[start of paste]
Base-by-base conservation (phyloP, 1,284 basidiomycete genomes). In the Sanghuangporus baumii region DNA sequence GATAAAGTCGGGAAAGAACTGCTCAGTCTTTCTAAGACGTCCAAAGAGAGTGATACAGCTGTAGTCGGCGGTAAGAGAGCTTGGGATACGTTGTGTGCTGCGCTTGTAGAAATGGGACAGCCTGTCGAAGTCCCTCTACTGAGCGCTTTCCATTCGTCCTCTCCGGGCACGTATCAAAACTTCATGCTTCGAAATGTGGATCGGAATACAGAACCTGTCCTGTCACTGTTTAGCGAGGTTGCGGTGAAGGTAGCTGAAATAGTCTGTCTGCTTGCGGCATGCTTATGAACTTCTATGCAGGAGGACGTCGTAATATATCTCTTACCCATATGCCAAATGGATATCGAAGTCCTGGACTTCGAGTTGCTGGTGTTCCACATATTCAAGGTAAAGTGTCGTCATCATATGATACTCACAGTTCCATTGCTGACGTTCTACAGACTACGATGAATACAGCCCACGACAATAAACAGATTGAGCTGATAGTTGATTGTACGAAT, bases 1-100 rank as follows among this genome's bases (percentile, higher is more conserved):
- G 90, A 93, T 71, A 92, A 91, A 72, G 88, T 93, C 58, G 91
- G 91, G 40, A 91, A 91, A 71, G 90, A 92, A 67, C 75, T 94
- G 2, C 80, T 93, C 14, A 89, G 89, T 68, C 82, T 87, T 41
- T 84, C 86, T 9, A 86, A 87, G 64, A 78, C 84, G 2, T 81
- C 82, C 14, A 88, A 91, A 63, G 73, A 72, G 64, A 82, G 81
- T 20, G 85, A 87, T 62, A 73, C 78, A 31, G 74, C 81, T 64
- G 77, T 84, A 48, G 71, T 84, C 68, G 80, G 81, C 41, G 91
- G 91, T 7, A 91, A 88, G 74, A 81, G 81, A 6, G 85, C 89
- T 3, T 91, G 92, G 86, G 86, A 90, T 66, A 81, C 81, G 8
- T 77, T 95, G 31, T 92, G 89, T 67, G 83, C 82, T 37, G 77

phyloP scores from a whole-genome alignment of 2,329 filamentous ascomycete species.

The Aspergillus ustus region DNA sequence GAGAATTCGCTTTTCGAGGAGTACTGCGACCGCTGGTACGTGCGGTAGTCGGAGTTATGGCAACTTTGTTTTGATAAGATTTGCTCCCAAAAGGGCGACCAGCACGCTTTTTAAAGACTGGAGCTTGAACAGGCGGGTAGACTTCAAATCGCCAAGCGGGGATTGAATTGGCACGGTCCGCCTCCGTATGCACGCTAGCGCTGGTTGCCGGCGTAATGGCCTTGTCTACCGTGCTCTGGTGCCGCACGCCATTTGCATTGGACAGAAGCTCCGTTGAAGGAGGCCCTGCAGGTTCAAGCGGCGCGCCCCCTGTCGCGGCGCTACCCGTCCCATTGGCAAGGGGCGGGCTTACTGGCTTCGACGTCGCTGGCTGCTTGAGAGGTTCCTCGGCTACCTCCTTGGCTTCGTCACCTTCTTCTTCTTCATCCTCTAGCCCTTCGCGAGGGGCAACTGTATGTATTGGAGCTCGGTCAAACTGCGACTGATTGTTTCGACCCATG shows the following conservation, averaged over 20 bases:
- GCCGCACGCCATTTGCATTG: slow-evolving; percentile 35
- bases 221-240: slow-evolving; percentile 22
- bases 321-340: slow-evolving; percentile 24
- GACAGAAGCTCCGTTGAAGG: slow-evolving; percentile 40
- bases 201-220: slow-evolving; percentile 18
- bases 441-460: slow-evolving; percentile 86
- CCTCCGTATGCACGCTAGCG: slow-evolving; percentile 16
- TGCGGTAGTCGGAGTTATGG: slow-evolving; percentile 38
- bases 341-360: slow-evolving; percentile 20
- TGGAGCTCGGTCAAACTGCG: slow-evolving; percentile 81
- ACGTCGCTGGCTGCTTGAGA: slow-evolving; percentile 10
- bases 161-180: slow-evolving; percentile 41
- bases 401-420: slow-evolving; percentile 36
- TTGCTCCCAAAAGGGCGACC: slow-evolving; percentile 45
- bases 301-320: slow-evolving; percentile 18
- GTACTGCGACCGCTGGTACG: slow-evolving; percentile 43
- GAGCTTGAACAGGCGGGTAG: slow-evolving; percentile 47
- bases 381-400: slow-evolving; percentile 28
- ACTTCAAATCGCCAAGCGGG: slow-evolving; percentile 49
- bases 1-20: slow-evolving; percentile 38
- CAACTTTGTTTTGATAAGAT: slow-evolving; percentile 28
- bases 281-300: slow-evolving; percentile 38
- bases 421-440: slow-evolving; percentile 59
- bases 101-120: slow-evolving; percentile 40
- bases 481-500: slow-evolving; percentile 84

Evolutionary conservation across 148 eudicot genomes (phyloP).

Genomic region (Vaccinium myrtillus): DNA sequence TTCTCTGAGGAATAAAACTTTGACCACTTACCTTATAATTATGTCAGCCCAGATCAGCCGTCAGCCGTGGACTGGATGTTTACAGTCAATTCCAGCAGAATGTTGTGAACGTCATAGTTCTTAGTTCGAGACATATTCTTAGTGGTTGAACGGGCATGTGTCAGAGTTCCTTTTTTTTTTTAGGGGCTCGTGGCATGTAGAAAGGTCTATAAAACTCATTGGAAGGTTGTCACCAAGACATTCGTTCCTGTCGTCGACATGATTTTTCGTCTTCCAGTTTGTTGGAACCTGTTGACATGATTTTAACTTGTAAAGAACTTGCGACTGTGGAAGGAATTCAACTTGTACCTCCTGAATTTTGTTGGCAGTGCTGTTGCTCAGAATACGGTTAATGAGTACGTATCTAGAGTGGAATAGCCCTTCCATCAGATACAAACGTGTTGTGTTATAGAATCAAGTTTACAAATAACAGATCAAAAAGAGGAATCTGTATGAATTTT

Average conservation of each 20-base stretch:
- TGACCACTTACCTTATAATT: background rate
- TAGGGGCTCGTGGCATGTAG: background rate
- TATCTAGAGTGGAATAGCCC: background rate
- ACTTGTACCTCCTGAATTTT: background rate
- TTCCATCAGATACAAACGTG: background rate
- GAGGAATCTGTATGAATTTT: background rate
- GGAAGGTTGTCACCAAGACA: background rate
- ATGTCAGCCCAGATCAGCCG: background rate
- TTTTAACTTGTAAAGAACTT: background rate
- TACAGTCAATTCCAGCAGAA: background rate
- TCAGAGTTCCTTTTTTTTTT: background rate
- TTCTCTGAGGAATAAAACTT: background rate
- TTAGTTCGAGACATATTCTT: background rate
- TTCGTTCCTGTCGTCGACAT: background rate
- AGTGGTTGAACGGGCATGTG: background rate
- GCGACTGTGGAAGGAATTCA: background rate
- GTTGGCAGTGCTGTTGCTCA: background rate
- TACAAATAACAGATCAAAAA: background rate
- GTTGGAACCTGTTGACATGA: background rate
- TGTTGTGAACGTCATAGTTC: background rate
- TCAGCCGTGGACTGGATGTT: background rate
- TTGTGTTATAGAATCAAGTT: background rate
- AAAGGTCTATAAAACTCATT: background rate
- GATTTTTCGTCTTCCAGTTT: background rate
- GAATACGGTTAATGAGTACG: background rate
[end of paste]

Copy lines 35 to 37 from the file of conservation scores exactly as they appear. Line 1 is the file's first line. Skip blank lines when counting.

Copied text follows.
- bases 281-300: slow-evolving; percentile 38
- bases 421-440: slow-evolving; percentile 59
- bases 101-120: slow-evolving; percentile 40